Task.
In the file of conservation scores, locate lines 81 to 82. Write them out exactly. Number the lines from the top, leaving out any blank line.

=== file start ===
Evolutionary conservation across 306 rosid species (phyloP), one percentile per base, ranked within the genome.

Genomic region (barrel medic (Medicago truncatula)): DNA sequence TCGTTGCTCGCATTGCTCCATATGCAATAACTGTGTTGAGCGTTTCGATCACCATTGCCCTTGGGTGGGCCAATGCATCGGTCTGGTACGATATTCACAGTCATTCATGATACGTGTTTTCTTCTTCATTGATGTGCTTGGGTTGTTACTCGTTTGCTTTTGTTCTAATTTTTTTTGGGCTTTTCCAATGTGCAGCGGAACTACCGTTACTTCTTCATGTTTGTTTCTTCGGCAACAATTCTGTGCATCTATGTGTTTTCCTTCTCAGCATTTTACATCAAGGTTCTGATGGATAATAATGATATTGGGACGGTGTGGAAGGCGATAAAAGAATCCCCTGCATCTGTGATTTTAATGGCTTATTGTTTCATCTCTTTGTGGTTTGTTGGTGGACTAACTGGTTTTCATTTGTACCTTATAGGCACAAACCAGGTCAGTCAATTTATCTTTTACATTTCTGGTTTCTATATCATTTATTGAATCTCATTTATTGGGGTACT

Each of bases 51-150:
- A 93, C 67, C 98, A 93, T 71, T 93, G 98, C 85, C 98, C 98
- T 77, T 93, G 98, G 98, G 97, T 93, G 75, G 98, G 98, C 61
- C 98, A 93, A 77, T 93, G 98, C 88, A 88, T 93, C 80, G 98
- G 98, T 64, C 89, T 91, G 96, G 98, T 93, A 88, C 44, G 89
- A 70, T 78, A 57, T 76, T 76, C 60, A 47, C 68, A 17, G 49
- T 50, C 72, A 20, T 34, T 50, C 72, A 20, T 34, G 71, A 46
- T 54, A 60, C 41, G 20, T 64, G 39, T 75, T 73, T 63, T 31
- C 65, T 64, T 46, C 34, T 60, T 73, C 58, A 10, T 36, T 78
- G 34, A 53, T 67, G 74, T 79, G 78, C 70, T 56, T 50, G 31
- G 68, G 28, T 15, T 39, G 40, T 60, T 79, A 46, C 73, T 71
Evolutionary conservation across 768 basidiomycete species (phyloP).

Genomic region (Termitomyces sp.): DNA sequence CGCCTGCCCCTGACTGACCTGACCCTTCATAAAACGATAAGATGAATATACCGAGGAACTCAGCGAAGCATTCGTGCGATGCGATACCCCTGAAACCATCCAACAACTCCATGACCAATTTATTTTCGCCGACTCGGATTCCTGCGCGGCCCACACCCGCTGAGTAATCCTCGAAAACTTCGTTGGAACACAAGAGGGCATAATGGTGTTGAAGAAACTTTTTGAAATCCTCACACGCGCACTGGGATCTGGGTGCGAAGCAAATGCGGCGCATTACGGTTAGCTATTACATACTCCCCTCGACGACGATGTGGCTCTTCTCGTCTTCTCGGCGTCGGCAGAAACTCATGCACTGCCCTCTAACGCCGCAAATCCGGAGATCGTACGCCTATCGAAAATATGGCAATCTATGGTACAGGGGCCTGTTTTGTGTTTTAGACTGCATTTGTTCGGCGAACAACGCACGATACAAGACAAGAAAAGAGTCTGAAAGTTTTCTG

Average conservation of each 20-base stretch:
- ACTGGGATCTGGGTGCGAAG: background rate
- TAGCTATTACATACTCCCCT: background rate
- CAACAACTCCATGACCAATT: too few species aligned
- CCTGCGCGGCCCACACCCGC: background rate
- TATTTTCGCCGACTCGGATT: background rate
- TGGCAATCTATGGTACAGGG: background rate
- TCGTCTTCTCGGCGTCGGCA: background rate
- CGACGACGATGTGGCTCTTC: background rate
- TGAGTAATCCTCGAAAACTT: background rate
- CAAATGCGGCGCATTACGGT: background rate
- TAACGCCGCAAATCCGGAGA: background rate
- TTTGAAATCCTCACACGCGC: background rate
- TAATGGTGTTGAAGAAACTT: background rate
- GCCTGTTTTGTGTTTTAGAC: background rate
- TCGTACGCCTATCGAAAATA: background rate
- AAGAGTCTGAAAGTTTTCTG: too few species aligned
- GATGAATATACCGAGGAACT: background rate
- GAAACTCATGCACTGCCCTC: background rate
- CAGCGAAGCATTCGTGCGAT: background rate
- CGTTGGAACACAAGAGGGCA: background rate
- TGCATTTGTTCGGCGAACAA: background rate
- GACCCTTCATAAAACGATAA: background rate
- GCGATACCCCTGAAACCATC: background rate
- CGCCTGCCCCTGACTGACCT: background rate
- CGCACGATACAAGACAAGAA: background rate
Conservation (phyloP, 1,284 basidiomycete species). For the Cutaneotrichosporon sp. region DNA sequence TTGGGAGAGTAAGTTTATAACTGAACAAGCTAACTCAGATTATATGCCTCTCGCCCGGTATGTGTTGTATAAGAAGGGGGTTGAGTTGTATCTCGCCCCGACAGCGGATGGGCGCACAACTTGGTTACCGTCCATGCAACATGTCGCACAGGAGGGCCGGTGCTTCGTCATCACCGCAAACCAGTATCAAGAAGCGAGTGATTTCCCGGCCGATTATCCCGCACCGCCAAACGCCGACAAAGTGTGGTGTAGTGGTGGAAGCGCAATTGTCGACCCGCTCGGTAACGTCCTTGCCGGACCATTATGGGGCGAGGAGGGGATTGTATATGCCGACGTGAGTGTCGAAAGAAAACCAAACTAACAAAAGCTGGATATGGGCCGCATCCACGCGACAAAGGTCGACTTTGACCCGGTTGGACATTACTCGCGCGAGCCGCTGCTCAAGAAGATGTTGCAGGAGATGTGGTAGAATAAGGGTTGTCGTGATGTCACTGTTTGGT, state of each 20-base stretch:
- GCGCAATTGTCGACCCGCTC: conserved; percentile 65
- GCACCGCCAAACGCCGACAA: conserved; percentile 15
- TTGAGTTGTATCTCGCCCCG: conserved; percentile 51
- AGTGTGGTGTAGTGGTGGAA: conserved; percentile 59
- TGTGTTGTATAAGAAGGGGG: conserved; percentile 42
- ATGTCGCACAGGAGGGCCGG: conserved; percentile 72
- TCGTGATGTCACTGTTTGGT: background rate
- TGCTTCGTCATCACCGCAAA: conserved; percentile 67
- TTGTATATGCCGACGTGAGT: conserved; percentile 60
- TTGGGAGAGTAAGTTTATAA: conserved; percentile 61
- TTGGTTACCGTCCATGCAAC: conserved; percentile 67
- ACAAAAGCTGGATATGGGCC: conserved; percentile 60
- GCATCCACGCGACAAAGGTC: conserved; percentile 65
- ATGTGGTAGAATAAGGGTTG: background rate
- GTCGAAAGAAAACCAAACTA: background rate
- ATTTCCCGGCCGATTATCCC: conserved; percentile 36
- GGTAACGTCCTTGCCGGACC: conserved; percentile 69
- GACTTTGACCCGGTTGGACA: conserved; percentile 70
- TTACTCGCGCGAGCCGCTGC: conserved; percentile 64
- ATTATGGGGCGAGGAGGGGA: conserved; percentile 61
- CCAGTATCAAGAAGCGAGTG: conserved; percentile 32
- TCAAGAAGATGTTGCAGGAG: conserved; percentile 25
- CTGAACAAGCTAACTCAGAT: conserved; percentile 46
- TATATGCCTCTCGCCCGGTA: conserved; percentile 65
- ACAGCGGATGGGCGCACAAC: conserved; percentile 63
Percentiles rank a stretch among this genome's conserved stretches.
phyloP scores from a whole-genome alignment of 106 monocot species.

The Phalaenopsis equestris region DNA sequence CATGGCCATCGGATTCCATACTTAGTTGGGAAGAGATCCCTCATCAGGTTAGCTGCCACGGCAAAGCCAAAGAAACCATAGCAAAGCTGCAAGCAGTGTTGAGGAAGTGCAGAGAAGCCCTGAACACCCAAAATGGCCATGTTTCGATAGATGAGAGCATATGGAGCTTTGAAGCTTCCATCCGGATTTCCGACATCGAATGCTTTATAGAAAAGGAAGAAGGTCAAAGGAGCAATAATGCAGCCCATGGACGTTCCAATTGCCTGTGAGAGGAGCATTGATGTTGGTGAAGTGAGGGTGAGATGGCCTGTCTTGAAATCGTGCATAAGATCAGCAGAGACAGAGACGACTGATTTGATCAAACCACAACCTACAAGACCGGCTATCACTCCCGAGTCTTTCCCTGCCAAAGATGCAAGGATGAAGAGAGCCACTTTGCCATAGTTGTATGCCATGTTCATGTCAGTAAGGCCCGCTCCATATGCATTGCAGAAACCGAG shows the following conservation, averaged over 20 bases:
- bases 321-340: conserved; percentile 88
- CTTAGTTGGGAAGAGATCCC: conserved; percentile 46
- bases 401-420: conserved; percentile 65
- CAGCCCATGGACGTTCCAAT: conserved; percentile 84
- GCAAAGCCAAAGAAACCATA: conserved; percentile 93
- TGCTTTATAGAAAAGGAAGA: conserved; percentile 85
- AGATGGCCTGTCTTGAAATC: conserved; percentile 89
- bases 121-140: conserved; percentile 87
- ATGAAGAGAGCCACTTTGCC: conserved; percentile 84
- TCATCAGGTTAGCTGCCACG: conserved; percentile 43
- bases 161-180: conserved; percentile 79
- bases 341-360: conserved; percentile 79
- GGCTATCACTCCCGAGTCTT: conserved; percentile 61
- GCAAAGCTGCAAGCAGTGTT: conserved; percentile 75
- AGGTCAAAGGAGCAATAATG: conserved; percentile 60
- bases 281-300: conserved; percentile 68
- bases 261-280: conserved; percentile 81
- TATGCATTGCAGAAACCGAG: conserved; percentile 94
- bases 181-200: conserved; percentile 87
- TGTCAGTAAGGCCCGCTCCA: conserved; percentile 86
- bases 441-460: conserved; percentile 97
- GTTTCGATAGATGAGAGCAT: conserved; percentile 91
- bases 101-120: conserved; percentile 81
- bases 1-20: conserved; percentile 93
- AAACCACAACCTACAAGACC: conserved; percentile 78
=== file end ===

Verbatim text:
- bases 161-180: conserved; percentile 79
- bases 341-360: conserved; percentile 79